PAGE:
Tuesday, 28 October 2008

Jumping on the Brandwagon

I must say I think the amount of fuss there's been over the Russell Brand/Jonathan Ross obscene calls affair to be bizarre.

We've got a global economy which is tanking, we're on the verge of an American Presidential election which is likely to see the first African-American elected to the office, and there are continuing problems in Iraq and Afghanistan and yet the top story on all the news channels is that a couple of performers, who are known for being a bit risque and alternative, did something a bit risque and alternative?

Although I do listen to Radio 2, I rarely listen to either Ross or Brand - their style of broadcasting isn't my cup of tea. I therefore have no idea how bad the obscene calls to Andrew Sachs were. And nor do I greatly care. Yes, I suspect it probably did breach BBC guidelines on taste and decency, but I'm astounded that 10,000 people considered it a good use of their time to phone in and complain. Do all of them actually listen to Russell Brand's programme? If so, then surely they know what it's like. Or are they just Daily Mail readers responding to that rag's hatred of the Beeb? It seems nothing much has changed since the mid-1980s when the sight of bare buttocks in The Singing Detective prompted the Mail's fury and a campaign against the Beeb by right-wing Tory MPs.

But this episode has served one useful purpose, which is to remind us just how shallow and opportunistic both Gordon Brown and David Cameron are. Both of them have weighed into the row, even though I suspect neither actually heard the programme. But neither can let a bandwagon - or in this case a Brandwagon - pass by without jumping on the back of it. It's a good job that neither's got anything important to do like, ooh, managing an economy which is heading into recession or providing a clear alternative to the Government's policies.*

I've got a great idea. I'm going to phone up Brown and Cameron and call them both complete tossers and then get Radio 2 to broadcast it. Yes, it would probably get the BBC into more hot water, but at least it has the virtue of being absolutely true.

* At least, that's what Cameron should be doing as Leader of the Opposition, even though he hasn't managed it yet.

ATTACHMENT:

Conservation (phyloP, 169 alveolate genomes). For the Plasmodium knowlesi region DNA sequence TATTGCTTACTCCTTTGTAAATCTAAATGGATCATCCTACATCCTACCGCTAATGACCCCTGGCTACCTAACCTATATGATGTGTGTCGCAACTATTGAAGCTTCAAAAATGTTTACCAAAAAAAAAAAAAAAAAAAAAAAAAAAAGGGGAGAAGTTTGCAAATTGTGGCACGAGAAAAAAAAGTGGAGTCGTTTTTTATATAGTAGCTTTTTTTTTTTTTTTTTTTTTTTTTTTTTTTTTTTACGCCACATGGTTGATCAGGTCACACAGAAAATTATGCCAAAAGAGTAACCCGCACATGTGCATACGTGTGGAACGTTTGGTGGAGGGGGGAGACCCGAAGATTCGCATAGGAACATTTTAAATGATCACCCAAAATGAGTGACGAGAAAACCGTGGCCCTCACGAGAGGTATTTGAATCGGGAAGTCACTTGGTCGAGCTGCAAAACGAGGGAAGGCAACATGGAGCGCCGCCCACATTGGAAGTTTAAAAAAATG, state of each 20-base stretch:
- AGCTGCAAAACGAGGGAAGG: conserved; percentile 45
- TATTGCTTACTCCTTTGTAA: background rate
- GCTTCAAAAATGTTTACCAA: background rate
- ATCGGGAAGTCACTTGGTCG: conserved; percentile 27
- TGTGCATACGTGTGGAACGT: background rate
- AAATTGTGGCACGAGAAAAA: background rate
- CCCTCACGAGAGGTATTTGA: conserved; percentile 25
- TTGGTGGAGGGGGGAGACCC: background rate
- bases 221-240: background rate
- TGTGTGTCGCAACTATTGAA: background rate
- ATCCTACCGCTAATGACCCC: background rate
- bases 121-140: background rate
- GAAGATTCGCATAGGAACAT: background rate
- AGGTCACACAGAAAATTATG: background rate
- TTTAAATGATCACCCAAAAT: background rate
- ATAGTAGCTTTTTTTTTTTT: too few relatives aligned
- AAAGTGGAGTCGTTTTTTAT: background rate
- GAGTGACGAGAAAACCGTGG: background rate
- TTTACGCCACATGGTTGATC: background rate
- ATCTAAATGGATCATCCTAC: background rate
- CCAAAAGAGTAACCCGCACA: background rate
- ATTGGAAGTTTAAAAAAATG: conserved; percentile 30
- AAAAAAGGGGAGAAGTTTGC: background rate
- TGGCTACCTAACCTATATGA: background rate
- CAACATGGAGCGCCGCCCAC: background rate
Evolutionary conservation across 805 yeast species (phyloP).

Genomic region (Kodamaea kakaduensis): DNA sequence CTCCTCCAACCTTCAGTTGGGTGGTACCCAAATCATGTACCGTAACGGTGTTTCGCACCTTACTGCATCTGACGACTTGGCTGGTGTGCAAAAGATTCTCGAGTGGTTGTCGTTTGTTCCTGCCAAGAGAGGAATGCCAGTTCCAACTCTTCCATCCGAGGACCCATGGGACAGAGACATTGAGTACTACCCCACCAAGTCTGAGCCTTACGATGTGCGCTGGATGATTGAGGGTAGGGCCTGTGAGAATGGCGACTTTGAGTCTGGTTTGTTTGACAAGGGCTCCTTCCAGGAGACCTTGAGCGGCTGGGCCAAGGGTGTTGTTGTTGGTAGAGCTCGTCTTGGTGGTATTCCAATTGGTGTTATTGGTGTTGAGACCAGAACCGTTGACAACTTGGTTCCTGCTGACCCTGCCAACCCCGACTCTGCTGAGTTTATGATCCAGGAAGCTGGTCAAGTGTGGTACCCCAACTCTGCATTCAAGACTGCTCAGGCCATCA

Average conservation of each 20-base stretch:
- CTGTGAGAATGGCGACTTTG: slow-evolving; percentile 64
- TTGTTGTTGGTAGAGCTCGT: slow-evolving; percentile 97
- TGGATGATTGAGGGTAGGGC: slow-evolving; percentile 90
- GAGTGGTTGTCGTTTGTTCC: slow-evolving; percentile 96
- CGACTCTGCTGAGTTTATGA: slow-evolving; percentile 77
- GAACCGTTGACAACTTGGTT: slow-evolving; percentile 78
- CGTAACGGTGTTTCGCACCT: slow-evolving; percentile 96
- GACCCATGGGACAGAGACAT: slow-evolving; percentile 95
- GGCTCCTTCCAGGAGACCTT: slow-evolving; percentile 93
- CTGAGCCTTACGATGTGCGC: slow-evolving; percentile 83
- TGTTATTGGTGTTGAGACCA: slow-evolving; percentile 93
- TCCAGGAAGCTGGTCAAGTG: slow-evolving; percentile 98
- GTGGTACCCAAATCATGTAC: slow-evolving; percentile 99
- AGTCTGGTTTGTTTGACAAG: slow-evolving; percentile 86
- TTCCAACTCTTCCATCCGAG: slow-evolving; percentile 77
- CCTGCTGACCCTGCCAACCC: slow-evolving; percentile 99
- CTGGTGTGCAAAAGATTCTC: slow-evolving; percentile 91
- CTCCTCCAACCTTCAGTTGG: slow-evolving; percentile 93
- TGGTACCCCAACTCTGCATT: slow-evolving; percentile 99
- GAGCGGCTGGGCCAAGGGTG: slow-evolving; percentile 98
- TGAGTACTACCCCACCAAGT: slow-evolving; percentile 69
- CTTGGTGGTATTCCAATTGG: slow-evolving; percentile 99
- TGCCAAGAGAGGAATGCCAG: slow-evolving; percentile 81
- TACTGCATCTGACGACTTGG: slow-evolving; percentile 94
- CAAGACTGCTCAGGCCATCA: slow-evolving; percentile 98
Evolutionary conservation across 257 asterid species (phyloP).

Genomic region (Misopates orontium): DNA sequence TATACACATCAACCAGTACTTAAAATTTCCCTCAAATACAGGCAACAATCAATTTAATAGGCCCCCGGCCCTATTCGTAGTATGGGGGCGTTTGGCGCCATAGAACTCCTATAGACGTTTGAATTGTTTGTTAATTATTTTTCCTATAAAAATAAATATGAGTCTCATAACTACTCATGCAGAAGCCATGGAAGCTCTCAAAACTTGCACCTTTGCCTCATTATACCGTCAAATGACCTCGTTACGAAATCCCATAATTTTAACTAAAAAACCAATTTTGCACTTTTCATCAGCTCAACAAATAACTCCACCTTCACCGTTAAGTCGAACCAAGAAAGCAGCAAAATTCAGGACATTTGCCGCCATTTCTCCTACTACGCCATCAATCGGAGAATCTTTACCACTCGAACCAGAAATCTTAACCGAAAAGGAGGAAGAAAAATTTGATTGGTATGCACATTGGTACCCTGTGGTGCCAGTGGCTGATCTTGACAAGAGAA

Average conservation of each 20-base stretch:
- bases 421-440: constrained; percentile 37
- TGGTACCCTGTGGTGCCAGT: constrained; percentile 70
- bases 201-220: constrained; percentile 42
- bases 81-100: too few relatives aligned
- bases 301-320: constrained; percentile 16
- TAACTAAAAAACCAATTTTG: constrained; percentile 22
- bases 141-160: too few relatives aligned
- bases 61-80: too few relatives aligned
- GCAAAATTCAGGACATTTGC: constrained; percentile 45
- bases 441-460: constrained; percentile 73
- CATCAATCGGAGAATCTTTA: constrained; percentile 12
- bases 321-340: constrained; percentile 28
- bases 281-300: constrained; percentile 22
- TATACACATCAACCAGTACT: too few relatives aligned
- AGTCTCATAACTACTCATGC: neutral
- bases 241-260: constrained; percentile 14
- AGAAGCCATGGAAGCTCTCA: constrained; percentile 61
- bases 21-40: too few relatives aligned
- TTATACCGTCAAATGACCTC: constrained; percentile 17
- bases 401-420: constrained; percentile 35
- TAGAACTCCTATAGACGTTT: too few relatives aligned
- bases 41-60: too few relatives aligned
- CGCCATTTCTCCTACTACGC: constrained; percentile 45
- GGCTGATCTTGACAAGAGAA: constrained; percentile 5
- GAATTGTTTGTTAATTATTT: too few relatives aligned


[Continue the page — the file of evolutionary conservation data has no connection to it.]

4 comments:

Anonymous said...

"I therefore have no idea how bad the obscene calls to Andrew Sachs were."

Easy enough to find out - it's all on YouTube.

Irrespective of priorities there is a serious point here. Under the Telecommunications Act 1984, it is a criminal offence to leave grossly offensive messages over telephone or make indecent or obscene or menacing telephone calls or calls which cause annoyance, inconvenience or needless anxiety.

Furthermore I for one object strongly to my share of the license fee being spent on paying this pair of scum. Or the editor who allowed the broadcast.

Bernard Salmon said...

I can think of about 10 million better things to do than going on to YouTube to see Brand and Ross making obscene calls.
And if there has been a criminal offence, then let Brand and Ross be prosecuted. But why exactly is it anything to do with Brown and Cameron?
As for the point about the licence fee, by all means campaign for a change in the way the BBC is funded - I actually agree that the Beeb will eventually have to move towards some sort of subscription based service - but I hope that won't be decided solely by outrage over one incident where a couple of presenters overstep the mark. And nor do I want the mock outrage of the Daily Mail to decide what constitutes taste and decency in this country.

Anonymous said...

"I can think of about 10 million better things to do than going on to YouTube to see Brand and Ross making obscene calls."

If you haven't listened to it then don't pontificate on it.

"As for the point about the licence fee, by all means campaign for a change in the way the BBC is funded"

Actually I believe in the concept of public service broadcasting and don't have a major problem with the license fee - provided it is used responsibly.

Bernard Salmon said...

Er, I'm not pontificating on it, that's the point. I said I don't greatly care about what Ross and Brand did and that the whole fuss is bizarre. My point is that (a) it's not something which really deserves to be the leading item on all the news bulletins and (b) that Brown and Cameron should concentrate on what they should be doing rather than nonsense like this.

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